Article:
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Edited by John Moss.

Toronto, NC Press, c1983.
262pp, paper, $16.95 (cloth), $8.95 (paper).
ISBN 0-919601-88-X (cloth), 0-919601-90-1 (paper).

Grades 11 and up.
Reviewed by Warner Winter.

Volume 11 Number 6.
1983 November.

Modern Times is the third critical anthology in the series on the Canadian novel edited by John Moss. In it Moss presents the works of ten Canadian novelists, represented in essays by fifteen different writers, who deal with the transitional phase between what is clearly past and the unequivocally contemporary. The title is thus subtle. There may be some confusion when the series is eventually completed. Since Moss does not use chronological order, will readers readily grasp the difference between Here and Now, Volume 1, Modem Times, Volume III, and Present Tense, the volume on the avant-garde now in preparation? In fairness, the introductions do clearly define the purposes behind each volume, and they have been consistently excellent.

The essays, although in this case written for the most part for this book, are again somewhat varied. For example, John Goddard, whose personal essay (reprinted from Books in Canada) is based on conversations with Elizabeth Smart undertaken while she lived in England, does not deal with her return to Canada. It is dated and superficial and out of place in a scholarly anthology.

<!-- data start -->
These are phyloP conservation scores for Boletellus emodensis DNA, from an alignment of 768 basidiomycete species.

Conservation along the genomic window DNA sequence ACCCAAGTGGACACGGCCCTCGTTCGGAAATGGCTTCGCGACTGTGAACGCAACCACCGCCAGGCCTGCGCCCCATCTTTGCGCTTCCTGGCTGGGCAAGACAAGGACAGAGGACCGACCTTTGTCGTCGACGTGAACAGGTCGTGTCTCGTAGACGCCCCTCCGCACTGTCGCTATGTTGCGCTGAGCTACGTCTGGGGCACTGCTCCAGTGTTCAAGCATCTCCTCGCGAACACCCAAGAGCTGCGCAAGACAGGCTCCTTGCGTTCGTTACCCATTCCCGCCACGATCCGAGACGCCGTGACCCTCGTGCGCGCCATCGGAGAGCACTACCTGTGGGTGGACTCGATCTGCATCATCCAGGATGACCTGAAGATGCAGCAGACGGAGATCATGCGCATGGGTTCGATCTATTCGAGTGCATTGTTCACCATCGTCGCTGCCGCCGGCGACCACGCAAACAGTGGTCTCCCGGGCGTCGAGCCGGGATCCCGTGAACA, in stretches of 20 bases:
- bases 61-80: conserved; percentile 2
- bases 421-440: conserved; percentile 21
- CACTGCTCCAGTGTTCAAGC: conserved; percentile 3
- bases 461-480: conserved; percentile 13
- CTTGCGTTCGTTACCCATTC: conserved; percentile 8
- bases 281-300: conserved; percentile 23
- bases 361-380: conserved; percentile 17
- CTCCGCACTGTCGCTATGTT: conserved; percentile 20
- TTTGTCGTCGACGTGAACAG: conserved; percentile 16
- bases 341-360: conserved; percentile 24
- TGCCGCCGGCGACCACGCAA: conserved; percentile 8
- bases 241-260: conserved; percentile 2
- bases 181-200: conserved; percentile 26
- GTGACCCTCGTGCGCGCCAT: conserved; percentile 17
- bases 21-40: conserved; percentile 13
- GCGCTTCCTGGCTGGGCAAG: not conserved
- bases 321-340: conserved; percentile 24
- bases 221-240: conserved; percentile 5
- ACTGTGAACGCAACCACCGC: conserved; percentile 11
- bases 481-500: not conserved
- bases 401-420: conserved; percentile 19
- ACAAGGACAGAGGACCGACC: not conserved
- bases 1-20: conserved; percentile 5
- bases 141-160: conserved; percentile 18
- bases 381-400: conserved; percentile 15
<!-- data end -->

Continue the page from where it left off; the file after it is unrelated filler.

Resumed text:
Moss breaks new ground in attempting to redress the neglect afforded to writers of this period. Readers will quarrel with his omissions (nothing on A.M. Klein, for example), and some may quarrel with his inclusions. Martha Ostenso makes his top ten list. Ostenso lived in Canada for only a short period. There are questions about her authorship of Wild Geese, the novel Stanley Atherton concentrates his essay on. He does admit that her That Young May Moon was probably written in collaboration with Douglas Durkin, the man she lived with for forty years. But, according to Peter Rider in an introduction to a recent reprint of Durkin's 1923 novel, The Magpie, Durkin and Ostenso wrote Wild Geese together too. However, in order to submit it for the Dodd Mead first-novel prize, which it won, Durkin's name had to be omitted, since he had published previously. Rider's argument on the extensive collaboration between the two authors is convincing and needs to be taken into consideration.

Enough quibbling. Modem Times contains many fine, scholarly essays on such "modern" writers as Callaghan, MacLennan, W. O. Mitchel, Ethel Wilson and others studied in today's schools. It should be read.

Warner Winter, Emery C. I., Weston, ON.
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